dc.contributor.authorThiele, E. A.en
dc.contributor.authorMackay, M.en
dc.contributor.authorMcMahon, J. M.en
dc.contributor.authorScheffer, I. E.en
dc.contributor.authorSander, J. W.en
dc.contributor.authorCross, J. H.en
dc.contributor.authorSisodiya, S. M.en
dc.date.accessioned2016-08-10T09:24:20Z-
dc.date.available2016-08-10T09:24:20Z-
dc.date.issued2015-12-
dc.identifier.citationVariants in KCNJ11 and BAD do not predict response to ketogenic dietary therapies for epilepsy. 2015, 118:22-8 Epilepsy Res.en
dc.identifier.issn1872-6844-
dc.identifier.pmid26590798-
dc.identifier.doi10.1016/j.eplepsyres.2015.10.003-
dc.identifier.urihttp://hdl.handle.net/11287/618133-
dc.description.abstractIn the absence of specific metabolic disorders, predictors of response to ketogenic dietary therapies (KDT) are unknown. We aimed to determine whether variants in established candidate genes KCNJ11 and BAD influence response to KDT. We sequenced KCNJ11 and BAD in individuals without previously-known glucose transporter type 1 deficiency syndrome or other metabolic disorders, who received KDT for epilepsy. Hospital records were used to obtain demographic and clinical data. Two response phenotypes were used: ≥ 50% seizure reduction and seizure-freedom at 3-month follow-up. Case/control association tests were conducted with KCNJ11 and BAD variants with minor allele frequency (MAF)>0.01, using PLINK. Response to KDT in individuals with variants with MAF<0.01 was evaluated. 303 Individuals had KCNJ11 and 246 individuals had BAD sequencing data and diet response data. Six SNPs in KCNJ11 and two in BAD had MAF>0.01. Eight variants in KCNJ11 and seven in BAD (of which three were previously-unreported) had MAF<0.01. No significant results were obtained from association analyses, with either KDT response phenotype. P-values were similar when accounting for ethnicity using a stratified Cochran-Mantel-Haenszel test. There did not seem to be a consistent effect of rare variants on response to KDT, although the cohort size was too small to assess significance. Common variants in KCNJ11 and BAD do not predict response to KDT for epilepsy. We can exclude, with 80% power, association from variants with a MAF of >0.05 and effect size >3. A larger sample size is needed to detect associations from rare variants or those with smaller effect sizes.en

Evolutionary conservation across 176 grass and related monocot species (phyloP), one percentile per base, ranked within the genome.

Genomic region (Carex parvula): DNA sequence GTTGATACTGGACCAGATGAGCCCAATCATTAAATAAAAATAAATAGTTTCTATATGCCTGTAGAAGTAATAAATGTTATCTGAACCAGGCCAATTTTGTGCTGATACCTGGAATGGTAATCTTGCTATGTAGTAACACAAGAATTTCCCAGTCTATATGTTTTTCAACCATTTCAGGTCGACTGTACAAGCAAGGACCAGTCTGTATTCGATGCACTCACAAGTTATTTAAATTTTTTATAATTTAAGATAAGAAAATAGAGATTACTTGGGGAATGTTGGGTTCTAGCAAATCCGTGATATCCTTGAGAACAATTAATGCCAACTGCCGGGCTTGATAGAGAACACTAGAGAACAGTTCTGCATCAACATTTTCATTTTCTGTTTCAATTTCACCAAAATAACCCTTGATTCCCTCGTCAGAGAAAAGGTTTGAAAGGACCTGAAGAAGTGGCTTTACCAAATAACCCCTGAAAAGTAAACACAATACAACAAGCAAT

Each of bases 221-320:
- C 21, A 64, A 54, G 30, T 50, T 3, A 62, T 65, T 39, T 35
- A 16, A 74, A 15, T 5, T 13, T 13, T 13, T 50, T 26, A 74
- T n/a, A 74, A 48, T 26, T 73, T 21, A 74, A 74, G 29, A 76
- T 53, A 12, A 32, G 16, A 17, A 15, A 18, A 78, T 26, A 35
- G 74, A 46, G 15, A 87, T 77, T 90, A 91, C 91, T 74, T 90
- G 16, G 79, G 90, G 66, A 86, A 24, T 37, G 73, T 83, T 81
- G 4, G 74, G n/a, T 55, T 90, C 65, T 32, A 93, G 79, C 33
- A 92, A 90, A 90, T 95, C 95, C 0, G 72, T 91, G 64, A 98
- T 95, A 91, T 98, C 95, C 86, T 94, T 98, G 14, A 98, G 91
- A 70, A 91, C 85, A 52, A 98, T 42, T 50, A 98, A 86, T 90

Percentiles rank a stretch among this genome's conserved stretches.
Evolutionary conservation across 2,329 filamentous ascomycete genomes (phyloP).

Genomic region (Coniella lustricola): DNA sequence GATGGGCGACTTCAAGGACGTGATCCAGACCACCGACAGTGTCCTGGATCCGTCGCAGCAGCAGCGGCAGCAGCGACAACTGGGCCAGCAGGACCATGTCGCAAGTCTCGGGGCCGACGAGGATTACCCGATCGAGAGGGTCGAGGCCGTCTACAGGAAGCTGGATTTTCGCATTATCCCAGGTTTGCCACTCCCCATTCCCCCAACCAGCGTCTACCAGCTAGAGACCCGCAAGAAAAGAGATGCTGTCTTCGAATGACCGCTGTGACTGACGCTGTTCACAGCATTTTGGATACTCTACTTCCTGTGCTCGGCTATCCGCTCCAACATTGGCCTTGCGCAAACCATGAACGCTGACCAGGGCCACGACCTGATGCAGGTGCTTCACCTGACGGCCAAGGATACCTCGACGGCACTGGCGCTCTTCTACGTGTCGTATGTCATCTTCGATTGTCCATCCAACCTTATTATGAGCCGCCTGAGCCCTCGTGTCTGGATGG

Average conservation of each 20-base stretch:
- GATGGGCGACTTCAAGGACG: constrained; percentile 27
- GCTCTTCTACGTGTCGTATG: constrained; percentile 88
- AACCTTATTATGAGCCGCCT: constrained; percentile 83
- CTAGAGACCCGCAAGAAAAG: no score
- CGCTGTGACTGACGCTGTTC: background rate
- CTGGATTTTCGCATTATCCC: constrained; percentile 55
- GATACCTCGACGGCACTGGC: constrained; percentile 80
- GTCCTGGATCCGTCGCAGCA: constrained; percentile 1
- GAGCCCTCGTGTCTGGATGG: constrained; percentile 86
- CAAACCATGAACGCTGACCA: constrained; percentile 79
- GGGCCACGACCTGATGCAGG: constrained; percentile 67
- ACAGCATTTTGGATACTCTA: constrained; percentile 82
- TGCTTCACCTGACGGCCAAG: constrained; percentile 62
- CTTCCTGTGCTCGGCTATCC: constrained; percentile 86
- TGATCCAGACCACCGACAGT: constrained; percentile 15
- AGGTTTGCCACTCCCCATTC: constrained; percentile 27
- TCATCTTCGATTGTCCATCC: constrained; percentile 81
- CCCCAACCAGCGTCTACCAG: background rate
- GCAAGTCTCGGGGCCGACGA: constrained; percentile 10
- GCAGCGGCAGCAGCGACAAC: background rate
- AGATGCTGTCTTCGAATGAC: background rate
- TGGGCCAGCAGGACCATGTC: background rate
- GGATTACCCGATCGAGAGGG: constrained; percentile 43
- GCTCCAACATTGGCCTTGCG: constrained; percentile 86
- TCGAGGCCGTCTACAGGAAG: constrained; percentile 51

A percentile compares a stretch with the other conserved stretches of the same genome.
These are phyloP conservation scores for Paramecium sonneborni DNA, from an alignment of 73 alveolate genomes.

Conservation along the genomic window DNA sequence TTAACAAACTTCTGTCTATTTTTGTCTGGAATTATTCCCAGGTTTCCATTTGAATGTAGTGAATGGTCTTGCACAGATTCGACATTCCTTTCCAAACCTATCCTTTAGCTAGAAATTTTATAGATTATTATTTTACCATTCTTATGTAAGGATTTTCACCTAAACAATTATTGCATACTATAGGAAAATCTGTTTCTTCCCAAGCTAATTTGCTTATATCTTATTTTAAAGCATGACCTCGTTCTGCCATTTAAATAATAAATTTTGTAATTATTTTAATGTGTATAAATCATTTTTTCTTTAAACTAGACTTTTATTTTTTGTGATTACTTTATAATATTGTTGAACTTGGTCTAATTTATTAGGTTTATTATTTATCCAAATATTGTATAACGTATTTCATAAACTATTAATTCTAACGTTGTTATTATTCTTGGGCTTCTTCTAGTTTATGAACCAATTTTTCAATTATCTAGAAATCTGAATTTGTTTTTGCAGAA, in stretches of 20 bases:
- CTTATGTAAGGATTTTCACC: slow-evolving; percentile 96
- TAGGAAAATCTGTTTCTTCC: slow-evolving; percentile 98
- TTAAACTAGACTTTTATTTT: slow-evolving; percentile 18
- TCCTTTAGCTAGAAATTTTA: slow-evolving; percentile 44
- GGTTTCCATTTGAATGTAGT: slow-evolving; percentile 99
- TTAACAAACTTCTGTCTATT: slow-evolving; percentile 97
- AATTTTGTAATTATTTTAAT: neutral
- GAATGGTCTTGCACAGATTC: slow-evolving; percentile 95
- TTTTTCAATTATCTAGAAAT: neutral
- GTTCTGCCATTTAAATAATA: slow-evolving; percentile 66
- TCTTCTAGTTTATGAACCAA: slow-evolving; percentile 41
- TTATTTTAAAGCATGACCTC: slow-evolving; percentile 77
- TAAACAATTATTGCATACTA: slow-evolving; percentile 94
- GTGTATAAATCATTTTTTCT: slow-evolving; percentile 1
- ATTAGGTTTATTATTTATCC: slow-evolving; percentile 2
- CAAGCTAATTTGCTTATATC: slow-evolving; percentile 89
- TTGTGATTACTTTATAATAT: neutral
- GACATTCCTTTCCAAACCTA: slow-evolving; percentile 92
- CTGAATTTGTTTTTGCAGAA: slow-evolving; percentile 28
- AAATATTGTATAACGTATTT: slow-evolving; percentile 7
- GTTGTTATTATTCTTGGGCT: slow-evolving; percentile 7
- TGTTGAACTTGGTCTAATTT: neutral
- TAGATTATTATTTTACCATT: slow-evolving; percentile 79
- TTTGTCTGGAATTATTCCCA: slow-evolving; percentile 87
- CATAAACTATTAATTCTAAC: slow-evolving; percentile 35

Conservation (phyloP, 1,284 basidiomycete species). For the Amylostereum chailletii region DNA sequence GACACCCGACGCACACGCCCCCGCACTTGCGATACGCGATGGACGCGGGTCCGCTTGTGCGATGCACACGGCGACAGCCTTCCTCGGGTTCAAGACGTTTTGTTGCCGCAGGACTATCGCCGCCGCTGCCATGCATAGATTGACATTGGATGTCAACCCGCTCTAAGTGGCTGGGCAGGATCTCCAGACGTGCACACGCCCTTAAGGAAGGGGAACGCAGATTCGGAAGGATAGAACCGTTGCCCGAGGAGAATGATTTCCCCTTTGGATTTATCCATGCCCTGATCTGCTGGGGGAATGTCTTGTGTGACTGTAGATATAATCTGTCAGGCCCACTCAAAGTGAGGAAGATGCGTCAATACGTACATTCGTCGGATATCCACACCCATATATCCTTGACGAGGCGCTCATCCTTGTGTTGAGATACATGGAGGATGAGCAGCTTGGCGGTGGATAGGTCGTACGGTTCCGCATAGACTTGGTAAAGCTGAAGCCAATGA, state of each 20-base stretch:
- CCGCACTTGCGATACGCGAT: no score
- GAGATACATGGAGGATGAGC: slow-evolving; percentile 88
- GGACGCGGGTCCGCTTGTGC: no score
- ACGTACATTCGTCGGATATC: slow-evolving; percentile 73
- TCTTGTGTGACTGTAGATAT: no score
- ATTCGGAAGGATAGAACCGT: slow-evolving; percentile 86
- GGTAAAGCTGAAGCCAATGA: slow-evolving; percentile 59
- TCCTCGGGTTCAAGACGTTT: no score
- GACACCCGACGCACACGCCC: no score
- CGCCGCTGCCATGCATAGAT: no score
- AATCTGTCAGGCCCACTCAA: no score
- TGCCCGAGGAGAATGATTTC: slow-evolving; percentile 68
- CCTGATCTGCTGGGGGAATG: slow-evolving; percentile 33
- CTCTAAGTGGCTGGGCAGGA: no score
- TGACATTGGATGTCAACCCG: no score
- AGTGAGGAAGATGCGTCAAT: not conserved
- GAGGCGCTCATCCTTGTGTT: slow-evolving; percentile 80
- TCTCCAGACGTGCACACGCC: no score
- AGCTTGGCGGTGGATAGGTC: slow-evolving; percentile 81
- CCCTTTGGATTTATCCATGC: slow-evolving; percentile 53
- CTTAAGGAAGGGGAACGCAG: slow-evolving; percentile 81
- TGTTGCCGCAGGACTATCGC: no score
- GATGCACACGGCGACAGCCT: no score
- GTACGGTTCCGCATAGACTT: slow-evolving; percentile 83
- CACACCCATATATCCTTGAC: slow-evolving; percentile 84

dc.language.isoenen
dc.publisherElsevieren
dc.relation.urlhttp://linkinghub.elsevier.com/retrieve/pii/S0920-1211(15)30058-9en
dc.rightsArchived with thanks to Epilepsy researchen
dc.subjectWessex Classification Subject Headings::Oncology. Pathology.::Geneticsen
dc.subjectWessex Classification Subject Headings::Neurologyen
dc.titleVariants in KCNJ11 and BAD do not predict response to ketogenic dietary therapies for epilepsy.en
dc.typeJournal Articleen
dc.typeResearch Support, Non-U.S. Gov'ten
dc.identifier.journalEpilepsy researchen
dc.description.noteThis article is freely available via Open Access, click on the 'Additional Link' above to access the full text.en
dc.type.versionPublisheden